Mike Allen and Danny Edwardson were brought on board to improve upon the current crop of speaker cabinets that were currently being produced in the U.K. The first step was to use a more robust and acoustically sound material for the cabinets construction. This came in the form of 14-ply Baltic Birch,which was a much heavier and dense wood product than most of the other amplifier manufacturers of the day were using. Next, the cabinets were internally braced at no less than 9 points,and the construction was finished using tongue- and-groove joints. The cabinets were finished off with the most resilient and "classic-style" vinyl covering Reeves could find (made by Brymor Ltd.) and the "tough as nails" black, white & grey fret cloth (speaker cloth) covering that was distinctively HIWATT.
To put the cabinets into a small production stage, Reeves enlisted the services of Henry Glass and Co., known as BEESKIT, one of the U.K.'s premier cabinet builders. Henry's meticulous production techniques were a perfect complement to HIWATT'S already legendary road-worthiness, and Reeves fanatical approach to building nothing less than the ultimate guitar amplifier.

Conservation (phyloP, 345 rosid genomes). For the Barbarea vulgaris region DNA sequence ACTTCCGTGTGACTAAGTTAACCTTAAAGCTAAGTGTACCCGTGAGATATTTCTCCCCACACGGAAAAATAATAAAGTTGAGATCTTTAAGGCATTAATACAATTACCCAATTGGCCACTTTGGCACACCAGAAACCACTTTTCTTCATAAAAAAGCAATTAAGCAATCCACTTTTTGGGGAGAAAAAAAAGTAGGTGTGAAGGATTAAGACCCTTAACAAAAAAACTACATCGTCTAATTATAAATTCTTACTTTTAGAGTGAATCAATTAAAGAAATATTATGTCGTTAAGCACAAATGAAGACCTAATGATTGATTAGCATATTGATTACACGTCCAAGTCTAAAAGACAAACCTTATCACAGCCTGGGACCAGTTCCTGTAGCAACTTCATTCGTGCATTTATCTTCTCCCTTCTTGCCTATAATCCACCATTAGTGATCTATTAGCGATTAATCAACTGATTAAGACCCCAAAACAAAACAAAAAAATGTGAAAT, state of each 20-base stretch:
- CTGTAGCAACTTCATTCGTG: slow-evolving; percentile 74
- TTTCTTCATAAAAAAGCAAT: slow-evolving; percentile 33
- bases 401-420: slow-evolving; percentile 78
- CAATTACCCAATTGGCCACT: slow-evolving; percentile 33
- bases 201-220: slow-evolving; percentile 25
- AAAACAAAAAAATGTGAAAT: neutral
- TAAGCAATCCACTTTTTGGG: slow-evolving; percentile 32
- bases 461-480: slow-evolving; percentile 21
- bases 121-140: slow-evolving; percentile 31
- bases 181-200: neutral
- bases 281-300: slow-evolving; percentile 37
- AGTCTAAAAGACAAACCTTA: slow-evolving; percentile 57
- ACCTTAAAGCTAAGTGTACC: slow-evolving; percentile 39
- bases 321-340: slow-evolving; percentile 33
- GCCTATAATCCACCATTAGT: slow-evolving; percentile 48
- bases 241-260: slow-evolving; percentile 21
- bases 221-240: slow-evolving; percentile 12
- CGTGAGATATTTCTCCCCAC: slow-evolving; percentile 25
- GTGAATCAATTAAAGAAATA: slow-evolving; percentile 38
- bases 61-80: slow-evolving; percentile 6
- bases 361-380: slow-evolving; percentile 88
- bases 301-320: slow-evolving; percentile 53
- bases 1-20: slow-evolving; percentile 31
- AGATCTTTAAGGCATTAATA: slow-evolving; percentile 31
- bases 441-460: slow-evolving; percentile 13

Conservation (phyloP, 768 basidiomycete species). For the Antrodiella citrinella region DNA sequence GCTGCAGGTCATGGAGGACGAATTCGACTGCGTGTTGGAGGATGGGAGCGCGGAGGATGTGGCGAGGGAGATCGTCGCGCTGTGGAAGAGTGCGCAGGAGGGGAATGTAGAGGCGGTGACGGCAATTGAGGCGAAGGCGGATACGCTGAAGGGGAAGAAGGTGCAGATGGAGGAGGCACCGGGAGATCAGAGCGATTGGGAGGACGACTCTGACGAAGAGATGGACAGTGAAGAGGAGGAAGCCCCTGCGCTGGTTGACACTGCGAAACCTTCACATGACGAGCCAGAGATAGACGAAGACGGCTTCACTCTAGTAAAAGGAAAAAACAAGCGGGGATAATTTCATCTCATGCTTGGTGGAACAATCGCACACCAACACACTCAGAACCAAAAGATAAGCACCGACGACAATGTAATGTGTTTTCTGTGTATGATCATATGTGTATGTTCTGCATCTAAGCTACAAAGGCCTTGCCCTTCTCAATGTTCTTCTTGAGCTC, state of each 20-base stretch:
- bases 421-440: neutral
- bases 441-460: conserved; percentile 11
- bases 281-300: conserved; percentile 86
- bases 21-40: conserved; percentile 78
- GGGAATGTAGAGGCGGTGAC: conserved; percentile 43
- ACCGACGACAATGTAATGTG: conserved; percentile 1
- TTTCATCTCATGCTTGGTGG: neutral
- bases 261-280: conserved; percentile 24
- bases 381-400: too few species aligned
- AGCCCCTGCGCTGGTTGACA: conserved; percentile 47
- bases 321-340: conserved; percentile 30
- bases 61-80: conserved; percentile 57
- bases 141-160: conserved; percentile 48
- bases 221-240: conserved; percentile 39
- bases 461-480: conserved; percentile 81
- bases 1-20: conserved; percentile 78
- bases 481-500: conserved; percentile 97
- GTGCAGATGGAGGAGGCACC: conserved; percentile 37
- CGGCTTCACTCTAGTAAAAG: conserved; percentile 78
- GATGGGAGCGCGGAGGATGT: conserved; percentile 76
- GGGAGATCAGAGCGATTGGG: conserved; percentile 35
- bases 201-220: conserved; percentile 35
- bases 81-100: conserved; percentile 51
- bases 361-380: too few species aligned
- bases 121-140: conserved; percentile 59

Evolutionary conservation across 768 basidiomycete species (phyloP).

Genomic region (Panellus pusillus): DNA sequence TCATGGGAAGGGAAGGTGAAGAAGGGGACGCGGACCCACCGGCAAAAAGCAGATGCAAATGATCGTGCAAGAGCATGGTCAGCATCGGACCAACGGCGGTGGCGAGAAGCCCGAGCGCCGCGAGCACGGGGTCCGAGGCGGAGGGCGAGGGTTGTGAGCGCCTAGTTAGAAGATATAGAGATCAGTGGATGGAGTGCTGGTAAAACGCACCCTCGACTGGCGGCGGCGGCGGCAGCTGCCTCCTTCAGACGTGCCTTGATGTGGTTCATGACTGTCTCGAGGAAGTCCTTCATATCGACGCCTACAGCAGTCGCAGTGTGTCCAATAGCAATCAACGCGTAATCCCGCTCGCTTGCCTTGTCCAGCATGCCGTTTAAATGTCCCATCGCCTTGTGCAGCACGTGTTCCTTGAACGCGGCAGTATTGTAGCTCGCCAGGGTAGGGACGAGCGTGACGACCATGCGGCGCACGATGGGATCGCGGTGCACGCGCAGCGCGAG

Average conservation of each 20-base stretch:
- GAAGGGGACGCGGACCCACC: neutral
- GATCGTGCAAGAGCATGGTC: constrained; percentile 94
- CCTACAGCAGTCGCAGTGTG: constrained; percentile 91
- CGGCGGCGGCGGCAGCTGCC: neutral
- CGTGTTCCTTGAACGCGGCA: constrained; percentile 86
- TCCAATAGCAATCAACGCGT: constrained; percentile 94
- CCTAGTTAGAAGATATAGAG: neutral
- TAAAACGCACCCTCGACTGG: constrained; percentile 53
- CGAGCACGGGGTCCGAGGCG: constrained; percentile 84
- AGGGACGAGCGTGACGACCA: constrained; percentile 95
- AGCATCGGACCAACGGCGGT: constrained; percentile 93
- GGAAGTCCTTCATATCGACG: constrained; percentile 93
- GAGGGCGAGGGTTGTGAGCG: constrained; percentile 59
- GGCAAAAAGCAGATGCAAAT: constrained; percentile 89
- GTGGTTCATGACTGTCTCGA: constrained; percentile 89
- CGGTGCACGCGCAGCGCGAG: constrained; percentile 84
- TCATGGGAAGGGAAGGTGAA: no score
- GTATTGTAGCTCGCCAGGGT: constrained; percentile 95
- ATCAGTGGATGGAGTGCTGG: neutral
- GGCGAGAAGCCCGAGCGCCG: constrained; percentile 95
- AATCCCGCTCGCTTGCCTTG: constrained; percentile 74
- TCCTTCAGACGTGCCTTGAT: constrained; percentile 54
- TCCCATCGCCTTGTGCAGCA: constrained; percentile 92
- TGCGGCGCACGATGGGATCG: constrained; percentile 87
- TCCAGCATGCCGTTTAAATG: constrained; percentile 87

Another integral member that was added to the team at Hylight Electronics was Phil Dudderidge, whose specialty was the design and manufacture of public address systems. Phil's knowledge and extensive expertise in working with most of the major acts in Europe at the time, made him the perfect choice to expand the HIWATT name into the realm of sound reinforcement. Soon HIWATT would become almost as well known for their P.A. gear as they were for their guitar amplifiers. Phil went on to form Soundcraft with Graham Blyth.